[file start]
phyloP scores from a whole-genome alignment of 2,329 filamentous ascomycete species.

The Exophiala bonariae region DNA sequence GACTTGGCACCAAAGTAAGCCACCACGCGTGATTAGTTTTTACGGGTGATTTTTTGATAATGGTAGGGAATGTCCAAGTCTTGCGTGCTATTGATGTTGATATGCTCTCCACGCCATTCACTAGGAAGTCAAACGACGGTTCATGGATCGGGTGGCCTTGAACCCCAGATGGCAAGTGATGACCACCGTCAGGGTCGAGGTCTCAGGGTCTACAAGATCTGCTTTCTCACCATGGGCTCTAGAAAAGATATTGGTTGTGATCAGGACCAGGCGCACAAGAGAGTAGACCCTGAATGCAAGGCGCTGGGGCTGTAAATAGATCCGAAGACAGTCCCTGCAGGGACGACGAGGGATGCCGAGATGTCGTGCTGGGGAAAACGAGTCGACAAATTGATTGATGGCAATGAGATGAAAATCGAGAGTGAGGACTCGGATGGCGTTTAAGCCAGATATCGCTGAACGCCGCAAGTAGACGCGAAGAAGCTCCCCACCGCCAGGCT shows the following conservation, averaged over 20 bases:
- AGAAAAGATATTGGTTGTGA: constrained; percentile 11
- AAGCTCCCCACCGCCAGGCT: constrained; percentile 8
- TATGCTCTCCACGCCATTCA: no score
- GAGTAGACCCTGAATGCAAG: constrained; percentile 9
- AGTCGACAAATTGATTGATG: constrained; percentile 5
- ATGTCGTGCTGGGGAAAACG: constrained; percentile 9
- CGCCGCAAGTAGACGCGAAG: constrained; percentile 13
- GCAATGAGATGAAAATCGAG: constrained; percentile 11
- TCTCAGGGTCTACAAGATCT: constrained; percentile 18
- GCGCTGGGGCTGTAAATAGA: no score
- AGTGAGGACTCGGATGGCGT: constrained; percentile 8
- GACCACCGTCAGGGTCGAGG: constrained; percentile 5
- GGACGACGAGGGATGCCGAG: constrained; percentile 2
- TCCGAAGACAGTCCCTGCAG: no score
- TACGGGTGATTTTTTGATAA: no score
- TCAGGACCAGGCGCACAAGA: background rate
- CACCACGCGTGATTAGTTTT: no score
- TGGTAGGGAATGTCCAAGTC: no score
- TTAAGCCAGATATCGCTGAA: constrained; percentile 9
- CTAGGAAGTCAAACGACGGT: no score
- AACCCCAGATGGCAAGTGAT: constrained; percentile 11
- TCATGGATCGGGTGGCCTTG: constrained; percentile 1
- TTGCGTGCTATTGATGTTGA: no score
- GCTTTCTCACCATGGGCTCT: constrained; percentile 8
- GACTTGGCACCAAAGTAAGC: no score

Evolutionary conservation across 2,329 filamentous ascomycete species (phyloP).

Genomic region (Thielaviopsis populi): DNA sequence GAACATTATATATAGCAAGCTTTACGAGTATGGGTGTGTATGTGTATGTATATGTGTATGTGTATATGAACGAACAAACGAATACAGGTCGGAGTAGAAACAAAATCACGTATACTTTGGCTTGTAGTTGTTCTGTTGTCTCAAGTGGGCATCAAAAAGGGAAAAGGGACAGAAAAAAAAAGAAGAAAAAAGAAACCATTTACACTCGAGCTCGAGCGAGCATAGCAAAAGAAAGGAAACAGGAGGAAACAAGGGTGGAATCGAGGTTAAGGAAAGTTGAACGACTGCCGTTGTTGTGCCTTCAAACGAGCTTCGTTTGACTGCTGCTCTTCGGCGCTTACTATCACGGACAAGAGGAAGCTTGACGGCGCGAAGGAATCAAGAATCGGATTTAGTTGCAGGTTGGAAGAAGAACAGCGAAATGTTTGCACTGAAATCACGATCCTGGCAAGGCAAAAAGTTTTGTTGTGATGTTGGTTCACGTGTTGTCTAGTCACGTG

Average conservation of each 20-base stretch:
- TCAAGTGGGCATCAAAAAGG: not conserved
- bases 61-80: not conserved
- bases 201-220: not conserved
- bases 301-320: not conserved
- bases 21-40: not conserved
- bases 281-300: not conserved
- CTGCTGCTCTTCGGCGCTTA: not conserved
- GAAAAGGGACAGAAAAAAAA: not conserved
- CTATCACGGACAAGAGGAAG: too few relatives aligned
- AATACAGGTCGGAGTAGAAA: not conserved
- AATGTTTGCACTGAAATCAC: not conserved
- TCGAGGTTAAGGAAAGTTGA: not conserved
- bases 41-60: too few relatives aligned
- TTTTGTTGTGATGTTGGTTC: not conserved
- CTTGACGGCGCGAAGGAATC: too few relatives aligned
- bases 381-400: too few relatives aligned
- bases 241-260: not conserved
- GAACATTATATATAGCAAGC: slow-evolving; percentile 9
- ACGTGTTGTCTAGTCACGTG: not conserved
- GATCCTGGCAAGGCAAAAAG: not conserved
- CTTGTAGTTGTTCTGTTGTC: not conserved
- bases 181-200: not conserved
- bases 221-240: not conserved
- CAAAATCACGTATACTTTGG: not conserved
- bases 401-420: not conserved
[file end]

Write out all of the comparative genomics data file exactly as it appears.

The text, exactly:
phyloP scores from a whole-genome alignment of 2,329 filamentous ascomycete species.

The Exophiala bonariae region DNA sequence GACTTGGCACCAAAGTAAGCCACCACGCGTGATTAGTTTTTACGGGTGATTTTTTGATAATGGTAGGGAATGTCCAAGTCTTGCGTGCTATTGATGTTGATATGCTCTCCACGCCATTCACTAGGAAGTCAAACGACGGTTCATGGATCGGGTGGCCTTGAACCCCAGATGGCAAGTGATGACCACCGTCAGGGTCGAGGTCTCAGGGTCTACAAGATCTGCTTTCTCACCATGGGCTCTAGAAAAGATATTGGTTGTGATCAGGACCAGGCGCACAAGAGAGTAGACCCTGAATGCAAGGCGCTGGGGCTGTAAATAGATCCGAAGACAGTCCCTGCAGGGACGACGAGGGATGCCGAGATGTCGTGCTGGGGAAAACGAGTCGACAAATTGATTGATGGCAATGAGATGAAAATCGAGAGTGAGGACTCGGATGGCGTTTAAGCCAGATATCGCTGAACGCCGCAAGTAGACGCGAAGAAGCTCCCCACCGCCAGGCT shows the following conservation, averaged over 20 bases:
- AGAAAAGATATTGGTTGTGA: constrained; percentile 11
- AAGCTCCCCACCGCCAGGCT: constrained; percentile 8
- TATGCTCTCCACGCCATTCA: no score
- GAGTAGACCCTGAATGCAAG: constrained; percentile 9
- AGTCGACAAATTGATTGATG: constrained; percentile 5
- ATGTCGTGCTGGGGAAAACG: constrained; percentile 9
- CGCCGCAAGTAGACGCGAAG: constrained; percentile 13
- GCAATGAGATGAAAATCGAG: constrained; percentile 11
- TCTCAGGGTCTACAAGATCT: constrained; percentile 18
- GCGCTGGGGCTGTAAATAGA: no score
- AGTGAGGACTCGGATGGCGT: constrained; percentile 8
- GACCACCGTCAGGGTCGAGG: constrained; percentile 5
- GGACGACGAGGGATGCCGAG: constrained; percentile 2
- TCCGAAGACAGTCCCTGCAG: no score
- TACGGGTGATTTTTTGATAA: no score
- TCAGGACCAGGCGCACAAGA: background rate
- CACCACGCGTGATTAGTTTT: no score
- TGGTAGGGAATGTCCAAGTC: no score
- TTAAGCCAGATATCGCTGAA: constrained; percentile 9
- CTAGGAAGTCAAACGACGGT: no score
- AACCCCAGATGGCAAGTGAT: constrained; percentile 11
- TCATGGATCGGGTGGCCTTG: constrained; percentile 1
- TTGCGTGCTATTGATGTTGA: no score
- GCTTTCTCACCATGGGCTCT: constrained; percentile 8
- GACTTGGCACCAAAGTAAGC: no score

Evolutionary conservation across 2,329 filamentous ascomycete species (phyloP).

Genomic region (Thielaviopsis populi): DNA sequence GAACATTATATATAGCAAGCTTTACGAGTATGGGTGTGTATGTGTATGTATATGTGTATGTGTATATGAACGAACAAACGAATACAGGTCGGAGTAGAAACAAAATCACGTATACTTTGGCTTGTAGTTGTTCTGTTGTCTCAAGTGGGCATCAAAAAGGGAAAAGGGACAGAAAAAAAAAGAAGAAAAAAGAAACCATTTACACTCGAGCTCGAGCGAGCATAGCAAAAGAAAGGAAACAGGAGGAAACAAGGGTGGAATCGAGGTTAAGGAAAGTTGAACGACTGCCGTTGTTGTGCCTTCAAACGAGCTTCGTTTGACTGCTGCTCTTCGGCGCTTACTATCACGGACAAGAGGAAGCTTGACGGCGCGAAGGAATCAAGAATCGGATTTAGTTGCAGGTTGGAAGAAGAACAGCGAAATGTTTGCACTGAAATCACGATCCTGGCAAGGCAAAAAGTTTTGTTGTGATGTTGGTTCACGTGTTGTCTAGTCACGTG

Average conservation of each 20-base stretch:
- TCAAGTGGGCATCAAAAAGG: not conserved
- bases 61-80: not conserved
- bases 201-220: not conserved
- bases 301-320: not conserved
- bases 21-40: not conserved
- bases 281-300: not conserved
- CTGCTGCTCTTCGGCGCTTA: not conserved
- GAAAAGGGACAGAAAAAAAA: not conserved
- CTATCACGGACAAGAGGAAG: too few relatives aligned
- AATACAGGTCGGAGTAGAAA: not conserved
- AATGTTTGCACTGAAATCAC: not conserved
- TCGAGGTTAAGGAAAGTTGA: not conserved
- bases 41-60: too few relatives aligned
- TTTTGTTGTGATGTTGGTTC: not conserved
- CTTGACGGCGCGAAGGAATC: too few relatives aligned
- bases 381-400: too few relatives aligned
- bases 241-260: not conserved
- GAACATTATATATAGCAAGC: slow-evolving; percentile 9
- ACGTGTTGTCTAGTCACGTG: not conserved
- GATCCTGGCAAGGCAAAAAG: not conserved
- CTTGTAGTTGTTCTGTTGTC: not conserved
- bases 181-200: not conserved
- bases 221-240: not conserved
- CAAAATCACGTATACTTTGG: not conserved
- bases 401-420: not conserved